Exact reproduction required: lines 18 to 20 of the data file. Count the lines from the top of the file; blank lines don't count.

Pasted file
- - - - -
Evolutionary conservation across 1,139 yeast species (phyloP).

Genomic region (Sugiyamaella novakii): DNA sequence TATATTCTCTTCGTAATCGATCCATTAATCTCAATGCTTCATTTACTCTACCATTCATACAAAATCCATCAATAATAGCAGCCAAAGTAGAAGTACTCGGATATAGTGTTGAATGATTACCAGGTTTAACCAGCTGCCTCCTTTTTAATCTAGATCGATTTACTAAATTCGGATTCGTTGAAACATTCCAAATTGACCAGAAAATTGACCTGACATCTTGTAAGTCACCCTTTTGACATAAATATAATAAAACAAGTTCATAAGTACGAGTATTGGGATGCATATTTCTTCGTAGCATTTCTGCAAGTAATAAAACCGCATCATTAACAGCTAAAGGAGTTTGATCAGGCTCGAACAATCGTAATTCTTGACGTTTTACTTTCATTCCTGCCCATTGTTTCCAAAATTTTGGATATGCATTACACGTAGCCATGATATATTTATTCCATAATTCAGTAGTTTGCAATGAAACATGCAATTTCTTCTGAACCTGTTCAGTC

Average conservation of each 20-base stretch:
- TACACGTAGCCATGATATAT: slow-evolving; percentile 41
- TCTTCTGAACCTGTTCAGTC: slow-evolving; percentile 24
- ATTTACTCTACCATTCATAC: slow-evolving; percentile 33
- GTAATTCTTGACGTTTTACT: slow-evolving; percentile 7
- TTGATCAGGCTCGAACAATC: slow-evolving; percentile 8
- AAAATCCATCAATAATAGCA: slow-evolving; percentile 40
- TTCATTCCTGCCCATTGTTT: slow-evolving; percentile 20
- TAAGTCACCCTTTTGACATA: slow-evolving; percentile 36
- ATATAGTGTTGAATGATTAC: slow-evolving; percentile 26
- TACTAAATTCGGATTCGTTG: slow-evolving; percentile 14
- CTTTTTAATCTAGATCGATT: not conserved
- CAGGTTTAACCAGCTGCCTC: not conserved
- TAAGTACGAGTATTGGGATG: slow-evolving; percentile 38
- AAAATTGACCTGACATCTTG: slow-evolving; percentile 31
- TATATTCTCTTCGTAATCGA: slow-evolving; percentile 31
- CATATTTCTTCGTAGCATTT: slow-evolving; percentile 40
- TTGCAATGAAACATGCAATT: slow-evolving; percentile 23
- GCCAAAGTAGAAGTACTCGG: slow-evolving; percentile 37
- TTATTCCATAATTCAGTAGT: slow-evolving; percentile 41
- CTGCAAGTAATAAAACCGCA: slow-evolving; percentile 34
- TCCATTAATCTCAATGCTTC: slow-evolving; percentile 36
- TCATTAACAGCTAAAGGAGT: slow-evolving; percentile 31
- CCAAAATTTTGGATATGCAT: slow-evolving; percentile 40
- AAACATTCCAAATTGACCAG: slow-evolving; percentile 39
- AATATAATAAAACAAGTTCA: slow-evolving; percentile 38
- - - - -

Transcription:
- TATATTCTCTTCGTAATCGA: slow-evolving; percentile 31
- CATATTTCTTCGTAGCATTT: slow-evolving; percentile 40
- TTGCAATGAAACATGCAATT: slow-evolving; percentile 23